Since taking over as General Motors chairman in June 2009, Ed Whitacre has demonstrated impatience with the company's storied insular culture by running through no fewer than three different marketing chiefs and eliminating scores of reports. But the vagaries of the U.S. car market could slow one of Whitacre's signature projects: an initial offering of stock in the new GM.
In off-the-cuff remarks to reporters after a recent speech in Texas, Whitacre said he very much wanted to get the IPO done soon. Officially, however, GM has declined to say when it plans to move ahead with the sale of new shares. Nor has it filed the prospectus, despite rumors floating around Wall Street that it is coming any day.
Whitacre's problem GM's problem is that consumers aren't cooperating. GM's sales are up 14% through the first half of 2010, but the month-to-month figures carmakers use to measure sales momentum have declined lately. The problem isn't unique to GM, which saw sales slip roughly 10% in June after an 8% drop in May; other carmakers are suffering similar month-over-month declines. Bob Carter, vice president of sales operations for Toyota, which saw sales drop 11% from May to June, said the slumping sales data also reflects worrisome regional variations. "The East Coast and Midwest continued to show growth, but sales on the West Coast were essentially flat while sales in states around the Gulf of Mexico actually declined year over year," Carter said, suggesting the massive BP oil spill has disrupted the regional economy.
At the national level, consumer confidence, one key indicator of car sales, has also declined and job creation is not yet humming. Then there's the two-month fall in the stock market, notwithstanding last week's minirally. "The volatility in the financial markets is having an impact on new-vehicle sales," notes Jesse Toprak, vice president of industry trends at TrueCar.com, which tracks car sales. "The recovery is not as robust as we predicted at the beginning of 2010," he says, adding that new-vehicle sales are unlikely to improve until people become more confident about the economic recovery. The window for a successful IPO is probably "months away," says Toprak.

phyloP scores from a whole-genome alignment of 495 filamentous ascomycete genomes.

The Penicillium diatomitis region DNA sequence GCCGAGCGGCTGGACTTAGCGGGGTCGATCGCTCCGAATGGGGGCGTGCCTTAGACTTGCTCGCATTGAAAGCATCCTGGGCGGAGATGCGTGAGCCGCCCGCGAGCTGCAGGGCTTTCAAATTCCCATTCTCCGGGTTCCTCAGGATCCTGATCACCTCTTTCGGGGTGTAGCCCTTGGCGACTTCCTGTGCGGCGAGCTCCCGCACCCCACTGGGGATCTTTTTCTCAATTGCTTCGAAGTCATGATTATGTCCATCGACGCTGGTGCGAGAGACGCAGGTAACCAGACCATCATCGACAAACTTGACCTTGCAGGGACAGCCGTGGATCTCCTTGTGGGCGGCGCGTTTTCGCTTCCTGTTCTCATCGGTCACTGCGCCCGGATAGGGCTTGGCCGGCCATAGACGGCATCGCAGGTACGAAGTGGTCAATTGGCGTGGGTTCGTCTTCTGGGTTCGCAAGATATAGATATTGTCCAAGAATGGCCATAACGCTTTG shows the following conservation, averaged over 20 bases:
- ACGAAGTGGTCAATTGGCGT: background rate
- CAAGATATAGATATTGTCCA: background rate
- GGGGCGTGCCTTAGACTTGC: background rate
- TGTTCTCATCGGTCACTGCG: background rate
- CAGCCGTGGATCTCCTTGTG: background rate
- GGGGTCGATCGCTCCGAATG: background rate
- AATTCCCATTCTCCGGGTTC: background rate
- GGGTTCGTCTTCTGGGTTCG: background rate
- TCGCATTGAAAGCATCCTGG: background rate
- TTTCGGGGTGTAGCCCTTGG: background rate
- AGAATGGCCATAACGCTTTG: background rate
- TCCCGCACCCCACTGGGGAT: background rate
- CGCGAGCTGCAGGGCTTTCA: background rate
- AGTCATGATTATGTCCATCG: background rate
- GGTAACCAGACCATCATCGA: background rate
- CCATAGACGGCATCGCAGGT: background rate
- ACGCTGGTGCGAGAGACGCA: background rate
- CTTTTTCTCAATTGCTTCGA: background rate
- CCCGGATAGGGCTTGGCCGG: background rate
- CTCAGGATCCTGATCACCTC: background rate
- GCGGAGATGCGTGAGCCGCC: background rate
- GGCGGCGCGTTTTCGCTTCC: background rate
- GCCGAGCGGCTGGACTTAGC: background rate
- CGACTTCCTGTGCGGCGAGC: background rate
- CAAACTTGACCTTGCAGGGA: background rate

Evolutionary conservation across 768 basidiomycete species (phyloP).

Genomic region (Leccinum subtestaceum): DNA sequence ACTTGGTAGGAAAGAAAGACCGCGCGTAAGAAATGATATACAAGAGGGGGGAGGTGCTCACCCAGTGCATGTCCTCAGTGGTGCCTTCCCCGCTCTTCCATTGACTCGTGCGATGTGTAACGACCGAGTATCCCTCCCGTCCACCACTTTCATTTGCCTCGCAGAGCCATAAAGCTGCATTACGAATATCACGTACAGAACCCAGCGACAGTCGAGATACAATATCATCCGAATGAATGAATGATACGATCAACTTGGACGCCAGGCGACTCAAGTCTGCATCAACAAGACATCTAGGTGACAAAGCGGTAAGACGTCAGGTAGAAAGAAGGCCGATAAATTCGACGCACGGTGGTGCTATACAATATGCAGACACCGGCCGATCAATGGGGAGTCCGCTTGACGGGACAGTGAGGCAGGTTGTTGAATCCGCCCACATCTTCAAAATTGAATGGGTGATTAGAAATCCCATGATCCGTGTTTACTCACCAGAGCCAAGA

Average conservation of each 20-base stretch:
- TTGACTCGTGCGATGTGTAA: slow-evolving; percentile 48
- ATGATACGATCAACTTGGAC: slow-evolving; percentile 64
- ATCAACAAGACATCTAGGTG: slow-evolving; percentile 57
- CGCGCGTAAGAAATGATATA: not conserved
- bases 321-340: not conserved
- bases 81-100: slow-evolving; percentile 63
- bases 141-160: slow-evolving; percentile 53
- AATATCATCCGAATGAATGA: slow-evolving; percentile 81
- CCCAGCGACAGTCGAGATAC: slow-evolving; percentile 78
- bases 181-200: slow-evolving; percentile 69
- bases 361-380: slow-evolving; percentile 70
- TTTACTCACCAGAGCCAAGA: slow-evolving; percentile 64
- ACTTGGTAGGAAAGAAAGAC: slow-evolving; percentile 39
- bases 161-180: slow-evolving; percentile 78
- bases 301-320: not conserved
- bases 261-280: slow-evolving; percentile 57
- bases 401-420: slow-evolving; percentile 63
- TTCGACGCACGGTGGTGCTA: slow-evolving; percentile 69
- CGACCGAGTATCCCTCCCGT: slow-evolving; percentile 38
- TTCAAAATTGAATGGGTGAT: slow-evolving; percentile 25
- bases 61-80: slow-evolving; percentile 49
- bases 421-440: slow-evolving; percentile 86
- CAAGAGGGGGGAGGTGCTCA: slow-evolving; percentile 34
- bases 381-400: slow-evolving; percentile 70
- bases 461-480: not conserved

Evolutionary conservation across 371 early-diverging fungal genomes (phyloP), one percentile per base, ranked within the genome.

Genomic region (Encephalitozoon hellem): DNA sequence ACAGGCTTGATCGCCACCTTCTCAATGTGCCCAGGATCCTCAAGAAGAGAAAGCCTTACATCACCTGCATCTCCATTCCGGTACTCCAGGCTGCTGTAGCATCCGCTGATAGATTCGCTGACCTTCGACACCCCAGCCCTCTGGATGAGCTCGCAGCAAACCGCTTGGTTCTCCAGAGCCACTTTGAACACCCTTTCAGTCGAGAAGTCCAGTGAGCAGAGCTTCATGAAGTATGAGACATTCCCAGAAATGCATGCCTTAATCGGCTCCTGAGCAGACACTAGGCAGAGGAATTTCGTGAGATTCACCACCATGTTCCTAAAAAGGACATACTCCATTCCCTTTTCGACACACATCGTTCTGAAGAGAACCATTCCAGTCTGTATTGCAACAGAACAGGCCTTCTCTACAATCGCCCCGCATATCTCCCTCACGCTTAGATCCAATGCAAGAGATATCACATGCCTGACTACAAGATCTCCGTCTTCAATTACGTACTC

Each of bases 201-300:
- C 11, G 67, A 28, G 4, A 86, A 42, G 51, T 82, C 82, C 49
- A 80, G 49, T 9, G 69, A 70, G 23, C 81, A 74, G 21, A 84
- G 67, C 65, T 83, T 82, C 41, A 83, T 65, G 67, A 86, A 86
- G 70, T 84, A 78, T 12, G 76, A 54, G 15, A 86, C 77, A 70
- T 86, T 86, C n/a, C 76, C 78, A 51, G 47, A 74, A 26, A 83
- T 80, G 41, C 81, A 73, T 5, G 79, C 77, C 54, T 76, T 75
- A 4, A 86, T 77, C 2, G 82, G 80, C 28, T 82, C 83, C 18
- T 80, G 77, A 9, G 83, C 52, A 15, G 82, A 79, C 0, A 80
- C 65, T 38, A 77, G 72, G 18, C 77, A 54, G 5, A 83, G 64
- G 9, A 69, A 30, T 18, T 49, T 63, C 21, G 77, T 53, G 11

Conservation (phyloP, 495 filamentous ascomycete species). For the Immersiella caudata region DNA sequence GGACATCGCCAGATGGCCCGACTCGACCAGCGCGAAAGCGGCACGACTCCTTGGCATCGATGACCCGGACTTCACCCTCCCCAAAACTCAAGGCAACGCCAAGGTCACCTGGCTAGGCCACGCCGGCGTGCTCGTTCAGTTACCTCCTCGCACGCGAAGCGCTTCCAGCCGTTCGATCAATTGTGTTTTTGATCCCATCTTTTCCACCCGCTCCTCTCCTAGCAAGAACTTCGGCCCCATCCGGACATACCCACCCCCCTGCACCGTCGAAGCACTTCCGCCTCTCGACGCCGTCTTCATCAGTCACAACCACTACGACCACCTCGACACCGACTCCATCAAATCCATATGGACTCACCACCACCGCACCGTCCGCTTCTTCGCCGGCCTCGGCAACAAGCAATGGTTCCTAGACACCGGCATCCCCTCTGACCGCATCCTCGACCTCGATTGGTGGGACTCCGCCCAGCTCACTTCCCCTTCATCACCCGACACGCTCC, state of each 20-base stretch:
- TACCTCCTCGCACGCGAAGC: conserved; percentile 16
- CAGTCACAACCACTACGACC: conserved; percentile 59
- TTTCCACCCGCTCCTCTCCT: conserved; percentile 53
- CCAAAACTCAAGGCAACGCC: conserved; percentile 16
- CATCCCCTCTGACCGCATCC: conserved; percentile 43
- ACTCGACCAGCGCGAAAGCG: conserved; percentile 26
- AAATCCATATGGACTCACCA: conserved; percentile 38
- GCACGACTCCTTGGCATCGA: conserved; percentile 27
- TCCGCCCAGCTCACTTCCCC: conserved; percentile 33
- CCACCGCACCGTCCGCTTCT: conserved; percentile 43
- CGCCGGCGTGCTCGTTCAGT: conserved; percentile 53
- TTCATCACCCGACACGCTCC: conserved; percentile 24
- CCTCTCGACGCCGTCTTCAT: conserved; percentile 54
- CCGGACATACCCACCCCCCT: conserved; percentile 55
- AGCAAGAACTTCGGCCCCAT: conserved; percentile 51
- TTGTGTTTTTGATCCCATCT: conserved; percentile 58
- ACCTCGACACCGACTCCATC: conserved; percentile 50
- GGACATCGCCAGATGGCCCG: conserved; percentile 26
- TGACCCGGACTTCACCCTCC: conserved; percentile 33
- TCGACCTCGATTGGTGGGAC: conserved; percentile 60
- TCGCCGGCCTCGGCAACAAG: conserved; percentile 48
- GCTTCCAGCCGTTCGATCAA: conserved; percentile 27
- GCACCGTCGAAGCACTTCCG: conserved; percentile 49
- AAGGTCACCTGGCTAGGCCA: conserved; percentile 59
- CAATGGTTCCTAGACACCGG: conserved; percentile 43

Van Conway of Conway MacKenzie, a restructuring advisory service in Birmingham, Mich., says he is confident GM can eventually launch a successful IPO, but it could get 30% more for its shares once car sales have moved onto a more sustainable path. GM is reportedly hoping to raise close to $20 billion through a successful IPO.
The pricing problem appears to be the key issue on the IPO question. "I know a lot of [Wall Street] guys are scratching their heads because of the state of the economy," says Joseph Phillippi, a former securities analyst who now runs his own consulting business. "You can get a deal done. But you may not get the target price," Phillippi says.
So what, if any, would be the negative consequences of waiting? "GM is under no immediate financial pressure to start selling shares to the public since funds raised will be used to cash out a portion of the government's ownership plus pay down a portion of the unfunded $27 billion pension liability," notes Brad Coulter of O'Keefe & Associates in Bloomfield Hills, Mich., an auto-industry advisory firm. "With the ongoing weakness in the economy, continuing losses at Opel, plus uncertainty over possible UAW demands to reinstate benefits and wages, I think there is a good possibility the initial IPO [pricing] will fall short of target," says Coulter. He argues the company should wait until 2011 or 2012, when the U.S. economy and GM's performance will be better, or so he hopes.